The Central Business District of a metropolis is expected to have an abundance of modern high rises. In Miami, only the basic requisites of that are satisfied. The impressive high rises are mostly concentrated along Biscayne Boulevard, near the bay, and intermittently within the Central Business District’s interior. For the most part, the CBD of Miami is a compilation of early twentieth century-built, mostly under-utilized, structures–few of them with restoration potential. However, the CBD Interior is gradually being surrounded by new construction on all sides except west. Restorations are already taking place in the heart of the interior, and new developments have penetrated deeper than ever into it. The status quo is going to change, but how will it with so many under utilized structures in the way?
Image: 225 S.E. 2nd Street (built in 1945)
An under-utilized building is always held relative to its surroundings. It is described as such because the area around it is progressing in value and functionality. To have under utilized buildings implies something positive of the neighborhood. In the case of the CBD, the hundreds of millions being spent on construction along Biscayne Blvd. is positive. The CBD interior is held relative to it.
Chronological Development Map
As mentioned in the introductory post, I developed a chronological development map to visually indicate the age of Downtown’s structures. Miami-Dade County’s public property database was used as the basis for the structure-age data. The government data was missing, at times, and those properties were left uncolored. Other uncolored areas of the map include vacant parcels and parking lots which are not factored in.
Each color on the map represents the decade in which the highlighted structure was built. Here is the chronological map and color code legend:
- Light blue -On or before 1919
- Dark blue -1920’s
- Light green -1930’s
- Dark green -1940’s
- Light yellow -1950’s
- Dark yellow-1960’s
- Orange -1970’s
- Red -1980’s
- Purple -1990’s
I had to cover a lot of temporal ground so don’t get caught up in all the color meanings just yet. Let’s focus on two two eras: pre-1920’s (light blue) and the 1920’s (dark blue). Now look at the map (above), which is zoomed into the heart of the Central Business District.
Image : 777 International Mall (built in 1947)
A Historic CBD
The map shows that a vast swath of the CBD was built prior to 1930. If you add the 1930’s (light green) and 1940’s (dark green) then you get a real understanding of just how old the buildings in the CBD are. This stands in stark contrast to the rampant new construction along Biscayne Boulevard. While the Biscayne Boulevard area is being built from the ground up, the interior was mostly built between the 1920’s and 1940’s. There is little in the way of a threshold. The disparity between the building-eras is as vast as wealth and poverty in Downtown.
The Composition and Uses of Under Utilization
It has been established that the CBD, whether officially designated or not, is a veritable historic district, yet the level of under-utilization has not been assessed. Let’s take a closer look at a couple of these buildings:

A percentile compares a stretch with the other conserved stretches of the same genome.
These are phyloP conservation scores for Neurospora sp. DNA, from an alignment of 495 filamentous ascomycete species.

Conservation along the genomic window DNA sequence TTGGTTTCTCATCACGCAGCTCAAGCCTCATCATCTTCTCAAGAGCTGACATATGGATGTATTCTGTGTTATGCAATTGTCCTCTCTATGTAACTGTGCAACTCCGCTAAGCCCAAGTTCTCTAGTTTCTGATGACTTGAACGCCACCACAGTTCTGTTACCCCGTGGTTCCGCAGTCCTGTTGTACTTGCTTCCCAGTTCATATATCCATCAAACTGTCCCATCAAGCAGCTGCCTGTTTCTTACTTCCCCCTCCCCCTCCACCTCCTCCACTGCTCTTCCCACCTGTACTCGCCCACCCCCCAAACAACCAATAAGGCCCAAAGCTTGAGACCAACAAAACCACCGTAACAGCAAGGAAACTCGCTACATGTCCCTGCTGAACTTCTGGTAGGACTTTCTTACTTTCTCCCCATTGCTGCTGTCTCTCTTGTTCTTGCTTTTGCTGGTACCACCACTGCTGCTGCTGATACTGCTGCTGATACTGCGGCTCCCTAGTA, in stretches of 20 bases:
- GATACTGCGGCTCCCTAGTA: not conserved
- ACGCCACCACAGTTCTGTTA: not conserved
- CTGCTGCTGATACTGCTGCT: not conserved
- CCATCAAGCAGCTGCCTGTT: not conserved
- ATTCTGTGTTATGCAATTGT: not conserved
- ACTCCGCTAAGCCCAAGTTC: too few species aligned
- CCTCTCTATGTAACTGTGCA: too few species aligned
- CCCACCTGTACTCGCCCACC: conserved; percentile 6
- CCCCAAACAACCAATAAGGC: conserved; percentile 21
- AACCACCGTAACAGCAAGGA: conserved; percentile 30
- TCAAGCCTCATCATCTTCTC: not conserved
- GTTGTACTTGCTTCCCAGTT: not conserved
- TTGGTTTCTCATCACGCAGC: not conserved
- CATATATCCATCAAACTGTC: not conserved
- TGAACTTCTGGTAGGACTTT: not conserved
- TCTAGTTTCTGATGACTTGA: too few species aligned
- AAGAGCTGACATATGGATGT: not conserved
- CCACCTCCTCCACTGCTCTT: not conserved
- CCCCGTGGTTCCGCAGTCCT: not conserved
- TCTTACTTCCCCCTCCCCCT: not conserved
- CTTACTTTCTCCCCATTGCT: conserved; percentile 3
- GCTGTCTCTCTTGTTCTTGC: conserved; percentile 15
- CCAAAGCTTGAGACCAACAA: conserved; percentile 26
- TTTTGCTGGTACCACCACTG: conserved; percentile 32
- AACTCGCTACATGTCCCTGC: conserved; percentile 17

Image: 140 N. Miami Avenue (built 1925)
Image: 127 N.E. 1st Avenue (built in 1923)
Both properties were built in the 1920’s. Neither of them have any desirable architectural aspects worthy of restoration, yet both fulfill the livelihoods of the business owners and employees that operate from within them. So, is it fair to characterize them as under-utilized? Yes. A building will always have a use. Having one does not exempt it from under-utilization. In this case, both buildings are poorly maintained and do not contribute to enhancing property value in the periphery.
Let’s take a look at a building that really captures the essence of under-utilization in the CBD:
Image: 98 S.E. 1st Street (built in 1981)
This structure is an absolute waste of space. I found a corridor that ran along its interior. Take a look inside:
Image: Corridor leading to the courtyard
As you can see, the shops are closed. Although it’s not easy to see in this image, all of the hanging plants are dead and the maroon and gold drapes create a haunting atmosphere. At the end of the narrow corridor is an eerily colorful courtyard. The lot size is 39,063 square feet. We’re talking an absolute waste of space. Just about anything would better utilize this space than its current state.
The three examples I’ve shown are exemplary of the majority of structures within the CBD. Not exactly the sleek high rises we like to equate a CBD with. These structures maintain all sorts of small business. In them you can find colorful fabric, jewelry, luggage, electronics, shoes, and just about any random object you can imagine. Their presence gives downtown a bazaar-like feel.
Image: Don’t let the tacky colorful facade fool you. This building (76 E. Flagler Street) was built in 1928
These types of under-utilized structures represent the majority composition of the CBD interior. This stands in stark contrast to the Brickell and uptown areas where buildings were built comparatively recently. Miami, at heart, is old. Which begs the question:
What about Restoration?
As much as these under-utilized structures are a part of the City, they are equally, much of what holds it back. Many of them are vandalized, abandoned, poorly maintained, falling apart, and filthy. They are a direct compromise to the urbanism momentum gained during the boom. How many of these structures actually stand a chance to remain in Miami’s rapidly changing urban environment? What buildings have restoration potential? Fortunately, as we explore the restoration potential of these structures, there are some pleasant surprises in store.
(to be continued)